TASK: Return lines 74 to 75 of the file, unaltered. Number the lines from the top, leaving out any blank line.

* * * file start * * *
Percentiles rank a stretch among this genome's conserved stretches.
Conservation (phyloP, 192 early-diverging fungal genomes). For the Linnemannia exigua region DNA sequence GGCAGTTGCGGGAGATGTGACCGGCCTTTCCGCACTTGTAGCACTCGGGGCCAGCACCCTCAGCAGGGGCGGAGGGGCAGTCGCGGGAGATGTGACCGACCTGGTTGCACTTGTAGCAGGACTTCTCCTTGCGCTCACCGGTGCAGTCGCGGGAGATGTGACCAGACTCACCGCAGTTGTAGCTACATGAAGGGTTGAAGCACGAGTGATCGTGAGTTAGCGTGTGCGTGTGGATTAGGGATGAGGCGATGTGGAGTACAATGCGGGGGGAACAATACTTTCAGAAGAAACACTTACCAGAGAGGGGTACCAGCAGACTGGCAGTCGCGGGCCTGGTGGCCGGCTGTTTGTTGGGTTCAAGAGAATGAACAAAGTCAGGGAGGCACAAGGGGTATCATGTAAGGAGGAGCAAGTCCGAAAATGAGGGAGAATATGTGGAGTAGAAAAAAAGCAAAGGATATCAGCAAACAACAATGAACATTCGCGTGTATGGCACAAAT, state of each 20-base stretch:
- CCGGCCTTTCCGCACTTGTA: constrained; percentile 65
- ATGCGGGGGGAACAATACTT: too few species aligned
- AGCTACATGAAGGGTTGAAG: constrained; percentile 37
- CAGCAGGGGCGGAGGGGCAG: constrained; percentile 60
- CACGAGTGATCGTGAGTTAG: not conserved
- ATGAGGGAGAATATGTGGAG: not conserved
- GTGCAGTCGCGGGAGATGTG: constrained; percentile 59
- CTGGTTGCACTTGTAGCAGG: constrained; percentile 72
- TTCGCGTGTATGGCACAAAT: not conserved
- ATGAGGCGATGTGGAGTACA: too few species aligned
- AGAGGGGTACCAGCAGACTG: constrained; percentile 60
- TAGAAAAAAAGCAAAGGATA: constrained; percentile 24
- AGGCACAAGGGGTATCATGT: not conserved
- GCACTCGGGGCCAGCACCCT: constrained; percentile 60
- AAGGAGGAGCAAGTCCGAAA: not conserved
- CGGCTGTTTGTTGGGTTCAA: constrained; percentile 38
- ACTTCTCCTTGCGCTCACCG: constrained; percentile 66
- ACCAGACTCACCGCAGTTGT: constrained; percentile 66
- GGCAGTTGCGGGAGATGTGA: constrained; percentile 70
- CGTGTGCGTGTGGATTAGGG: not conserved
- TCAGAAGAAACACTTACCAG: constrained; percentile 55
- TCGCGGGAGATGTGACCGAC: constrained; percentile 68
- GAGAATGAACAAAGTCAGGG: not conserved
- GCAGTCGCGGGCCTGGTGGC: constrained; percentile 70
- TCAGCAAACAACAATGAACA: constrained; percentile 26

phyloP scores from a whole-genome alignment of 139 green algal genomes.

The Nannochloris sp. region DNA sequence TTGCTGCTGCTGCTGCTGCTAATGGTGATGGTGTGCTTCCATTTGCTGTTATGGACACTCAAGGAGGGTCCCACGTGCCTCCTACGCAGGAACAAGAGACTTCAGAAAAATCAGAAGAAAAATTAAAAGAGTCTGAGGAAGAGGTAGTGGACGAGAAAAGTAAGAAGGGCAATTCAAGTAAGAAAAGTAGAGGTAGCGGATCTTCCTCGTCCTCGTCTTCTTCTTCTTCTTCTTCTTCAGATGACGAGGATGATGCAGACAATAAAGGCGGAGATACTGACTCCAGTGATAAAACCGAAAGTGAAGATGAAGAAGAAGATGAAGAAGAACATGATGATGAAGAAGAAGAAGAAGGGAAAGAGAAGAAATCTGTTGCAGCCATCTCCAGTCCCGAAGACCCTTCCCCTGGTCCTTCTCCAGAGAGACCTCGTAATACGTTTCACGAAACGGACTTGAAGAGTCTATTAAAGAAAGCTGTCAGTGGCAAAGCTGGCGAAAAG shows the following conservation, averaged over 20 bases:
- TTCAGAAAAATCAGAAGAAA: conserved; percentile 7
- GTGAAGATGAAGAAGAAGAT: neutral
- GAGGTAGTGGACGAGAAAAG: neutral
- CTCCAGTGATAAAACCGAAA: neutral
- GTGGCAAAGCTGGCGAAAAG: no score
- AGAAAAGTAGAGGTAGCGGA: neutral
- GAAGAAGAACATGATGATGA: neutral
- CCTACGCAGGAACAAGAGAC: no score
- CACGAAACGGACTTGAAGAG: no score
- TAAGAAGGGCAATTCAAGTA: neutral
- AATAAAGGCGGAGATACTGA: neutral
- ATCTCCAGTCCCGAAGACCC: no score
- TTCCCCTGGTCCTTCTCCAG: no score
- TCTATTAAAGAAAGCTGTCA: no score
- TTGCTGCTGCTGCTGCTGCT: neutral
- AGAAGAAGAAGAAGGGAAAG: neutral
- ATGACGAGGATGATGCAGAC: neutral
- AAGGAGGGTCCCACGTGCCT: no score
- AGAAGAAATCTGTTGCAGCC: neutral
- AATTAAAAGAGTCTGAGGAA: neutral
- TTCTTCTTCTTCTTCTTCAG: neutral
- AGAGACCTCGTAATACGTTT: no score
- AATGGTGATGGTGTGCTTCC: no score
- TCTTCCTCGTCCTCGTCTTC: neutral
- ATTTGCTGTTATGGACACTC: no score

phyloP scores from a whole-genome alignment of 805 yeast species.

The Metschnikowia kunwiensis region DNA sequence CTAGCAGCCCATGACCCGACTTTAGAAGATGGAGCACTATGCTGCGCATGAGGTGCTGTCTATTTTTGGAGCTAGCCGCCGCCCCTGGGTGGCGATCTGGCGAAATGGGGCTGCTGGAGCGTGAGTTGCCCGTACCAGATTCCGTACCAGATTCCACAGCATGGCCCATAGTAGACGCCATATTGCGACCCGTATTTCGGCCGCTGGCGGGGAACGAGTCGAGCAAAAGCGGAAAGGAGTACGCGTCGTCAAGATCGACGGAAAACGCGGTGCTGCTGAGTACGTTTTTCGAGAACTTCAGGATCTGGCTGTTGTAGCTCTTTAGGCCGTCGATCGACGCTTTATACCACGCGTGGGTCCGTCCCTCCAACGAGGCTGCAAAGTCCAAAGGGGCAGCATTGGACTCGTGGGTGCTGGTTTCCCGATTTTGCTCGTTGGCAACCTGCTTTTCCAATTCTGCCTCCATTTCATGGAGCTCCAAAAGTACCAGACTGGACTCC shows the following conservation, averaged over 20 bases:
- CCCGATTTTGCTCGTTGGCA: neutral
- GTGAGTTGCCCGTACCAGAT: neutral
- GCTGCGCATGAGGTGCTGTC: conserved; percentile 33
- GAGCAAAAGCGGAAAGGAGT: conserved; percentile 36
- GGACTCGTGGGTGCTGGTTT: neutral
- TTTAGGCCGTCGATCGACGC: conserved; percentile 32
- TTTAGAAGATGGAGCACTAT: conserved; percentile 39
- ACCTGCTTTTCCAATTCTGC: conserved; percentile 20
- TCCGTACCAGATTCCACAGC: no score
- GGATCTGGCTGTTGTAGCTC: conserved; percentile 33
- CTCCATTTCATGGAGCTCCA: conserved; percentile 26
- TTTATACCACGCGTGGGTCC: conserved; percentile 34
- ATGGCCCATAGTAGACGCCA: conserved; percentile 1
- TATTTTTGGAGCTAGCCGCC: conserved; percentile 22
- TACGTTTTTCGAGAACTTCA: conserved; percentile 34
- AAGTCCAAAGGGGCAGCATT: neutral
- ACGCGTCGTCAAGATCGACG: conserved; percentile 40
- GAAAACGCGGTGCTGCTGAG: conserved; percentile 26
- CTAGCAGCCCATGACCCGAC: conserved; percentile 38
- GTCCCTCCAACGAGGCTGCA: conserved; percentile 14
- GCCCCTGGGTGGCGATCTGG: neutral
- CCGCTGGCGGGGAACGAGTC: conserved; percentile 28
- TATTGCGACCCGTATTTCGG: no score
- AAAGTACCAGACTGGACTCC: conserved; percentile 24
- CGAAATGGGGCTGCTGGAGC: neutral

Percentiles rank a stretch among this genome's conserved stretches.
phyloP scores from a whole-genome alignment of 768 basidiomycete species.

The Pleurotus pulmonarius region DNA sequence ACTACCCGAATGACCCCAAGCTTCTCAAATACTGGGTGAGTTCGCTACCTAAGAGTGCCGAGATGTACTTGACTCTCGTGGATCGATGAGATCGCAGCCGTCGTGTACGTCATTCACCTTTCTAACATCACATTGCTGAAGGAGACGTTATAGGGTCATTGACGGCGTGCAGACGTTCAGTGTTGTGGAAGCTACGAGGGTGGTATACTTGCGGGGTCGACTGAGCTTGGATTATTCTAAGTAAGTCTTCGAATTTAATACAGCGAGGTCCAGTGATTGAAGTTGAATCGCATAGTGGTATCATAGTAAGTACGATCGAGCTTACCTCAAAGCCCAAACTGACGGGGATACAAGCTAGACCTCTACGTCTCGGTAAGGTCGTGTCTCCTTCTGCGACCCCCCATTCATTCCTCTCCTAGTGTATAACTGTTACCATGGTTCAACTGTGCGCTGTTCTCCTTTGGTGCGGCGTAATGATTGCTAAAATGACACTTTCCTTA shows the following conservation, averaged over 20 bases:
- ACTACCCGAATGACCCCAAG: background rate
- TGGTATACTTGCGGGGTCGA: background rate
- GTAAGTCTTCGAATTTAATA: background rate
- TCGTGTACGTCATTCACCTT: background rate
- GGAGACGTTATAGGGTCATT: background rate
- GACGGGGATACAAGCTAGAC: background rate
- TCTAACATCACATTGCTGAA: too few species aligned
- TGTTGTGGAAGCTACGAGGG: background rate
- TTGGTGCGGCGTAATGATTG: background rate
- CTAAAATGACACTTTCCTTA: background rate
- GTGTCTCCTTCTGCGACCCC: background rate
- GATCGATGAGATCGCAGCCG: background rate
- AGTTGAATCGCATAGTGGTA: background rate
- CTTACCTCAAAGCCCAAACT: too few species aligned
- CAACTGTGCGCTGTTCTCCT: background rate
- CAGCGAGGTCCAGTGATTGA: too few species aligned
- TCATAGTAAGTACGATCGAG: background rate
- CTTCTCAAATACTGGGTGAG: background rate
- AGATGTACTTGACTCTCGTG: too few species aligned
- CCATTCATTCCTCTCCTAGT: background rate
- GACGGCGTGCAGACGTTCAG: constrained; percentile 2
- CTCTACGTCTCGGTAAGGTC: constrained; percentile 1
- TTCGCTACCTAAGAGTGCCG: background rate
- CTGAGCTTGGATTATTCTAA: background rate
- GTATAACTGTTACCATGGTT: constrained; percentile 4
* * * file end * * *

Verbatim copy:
- GAAAACGCGGTGCTGCTGAG: conserved; percentile 26
- CTAGCAGCCCATGACCCGAC: conserved; percentile 38